First Aid - Spider Bites

SKU: C-919Duration: 21 Minutes Certificate Included

Pay-per-view (PPV) format perfect for individual users.

Get immediate access to this interactive eLearning course online. Must be used within 30 days, expires 48 hours after launch.

Language:  English

Great for in-person classroom training or as an alternative to DVD.

Includes printable documents and Convergence Video Player for Windows systems. Content expires after 1 year.

Language:  English

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Course Details

Specs

Training Time: 21 minutes

Compatibility: Desktop, Tablet, Phone

Based on: Industry Standards and Best Practices

Languages: English

Spider bites are typically minor issues, but they can be more serious. And that's especially true in the U.S. if the spider is a black widow, a brown recluse, or a hobo spider. In this course, you'll learn basic first aid for minor spider bites. In addition, you'll learn what black widows, brown recluses, and hobo spiders look like; where in the U.S. they tend to live; the kind of areas they're commonly found in; why they tend to bite and how to avoid their bites; proper PPE to wear when in an area they may live in; symptoms of their bites; first aid for their bites; and the importance of calling for qualified medical care if one of these three spiders has bitten someone.

Learning Objectives

At the end of this module, you will be able to:

  • List some ways to avoid being bitten by a spider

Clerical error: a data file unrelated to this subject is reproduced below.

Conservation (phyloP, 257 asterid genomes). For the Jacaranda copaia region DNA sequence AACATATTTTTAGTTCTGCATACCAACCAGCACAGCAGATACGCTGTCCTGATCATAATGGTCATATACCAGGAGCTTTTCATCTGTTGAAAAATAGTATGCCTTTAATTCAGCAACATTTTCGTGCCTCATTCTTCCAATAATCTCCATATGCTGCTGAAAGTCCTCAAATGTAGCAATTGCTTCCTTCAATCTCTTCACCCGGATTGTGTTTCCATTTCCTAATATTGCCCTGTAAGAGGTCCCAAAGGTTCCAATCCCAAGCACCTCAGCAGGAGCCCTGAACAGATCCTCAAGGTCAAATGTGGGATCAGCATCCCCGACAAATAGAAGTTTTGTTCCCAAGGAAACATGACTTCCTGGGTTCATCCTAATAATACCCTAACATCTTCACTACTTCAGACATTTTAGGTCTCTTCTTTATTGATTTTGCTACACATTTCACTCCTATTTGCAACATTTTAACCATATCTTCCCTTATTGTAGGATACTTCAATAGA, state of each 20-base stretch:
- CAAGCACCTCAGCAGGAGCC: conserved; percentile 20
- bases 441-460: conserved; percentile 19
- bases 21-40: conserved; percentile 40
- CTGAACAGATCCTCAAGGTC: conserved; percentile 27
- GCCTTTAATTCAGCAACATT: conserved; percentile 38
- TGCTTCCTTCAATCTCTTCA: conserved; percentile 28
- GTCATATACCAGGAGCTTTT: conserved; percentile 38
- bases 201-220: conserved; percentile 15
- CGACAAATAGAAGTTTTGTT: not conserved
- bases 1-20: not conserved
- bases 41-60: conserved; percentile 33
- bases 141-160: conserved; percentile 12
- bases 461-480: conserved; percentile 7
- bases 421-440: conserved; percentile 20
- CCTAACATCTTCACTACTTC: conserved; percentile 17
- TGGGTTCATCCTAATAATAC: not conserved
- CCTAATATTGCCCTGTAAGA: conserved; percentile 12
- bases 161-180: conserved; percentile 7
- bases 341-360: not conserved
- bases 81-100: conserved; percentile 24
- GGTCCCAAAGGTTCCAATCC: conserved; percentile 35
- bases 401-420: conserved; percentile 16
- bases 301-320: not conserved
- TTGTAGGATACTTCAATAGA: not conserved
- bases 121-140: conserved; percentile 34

• List some first aid steps for a person with a minor spider bite
  • Identify and describe three poisonous spiders found in the United States
  • Explain where each of those poisonous spiders commonly lives
  • List some symptoms of bites from three poisonous spiders in the U.S.
  • Explain proper first aid for serious spider bites from poisonous spiders

Key Questions

The following key questions are answered in this module:

Are all spider bites dangerous?
Most are relatively minor, but some can be dangerous.

What dangerous spiders live in the United States?
The spiders to be most cautious of in the United States include the black widow, the brown recluse, and hobo spiders.

What are some good ways to avoid being bitten?
Practice good housekeeping and keep the work area clean/tidy; wear appropriate, long clothing; avoid areas where spiders tend to live; and be cautious and observant when working.

What should a person do if someone's been bit by a venomous spider?
Apply first aid as directed in this course and get the person to qualified medical assistance.

Sample Video Transcript

Below is a transcript of the video sample provided for this module:

Black widow spiders have dark or shiny black bodies and often have a red or orange hourglass-like marking on their belly. In some cases, though, they have a pair of red spots or no markings at all. The body of the female black widow is about half an inch long and it may be about an inch and a half across including the legs. Males are about half that size. The web of a black widow is not the typical symmetrical shape that we associate with spiders. Instead, the web of a black widow is uneven and irregular. Seeing a web like this is a signal to be cautious.

Additional Resources

Use the additional resources and links below to learn more about this topic:

  • WebMD – www.webmd.com
  • WebMD First Aid - http://www.webmd.com/first-aid/tc/insect-bites-and-stings-and-spider-bites-topic-overview
  • Mayo Clinic – www.mayoclinic.org
  • Mayo Clinic First Aid - http://www.mayoclinic.org/first-aid/first-aid-spider-bites/basics/ART-20056618
  • Mayo Clinic Diseases & Conditions - http://www.mayoclinic.org/diseases-conditions/spider-bites/basics/prevention/CON-20035307
  • Centers for Disease Control and Prevention – www.cdc.gov
  • CDC Publications - http://www.cdc.gov/mrsa/pdf/spider_wht.pdf
  • The National Institute for Occupational Safety and Health (NIOSH) www.cdc.niosh.gov
  • NIOSH topics - http://www.cdc.gov/niosh/topics/spiders/default.html

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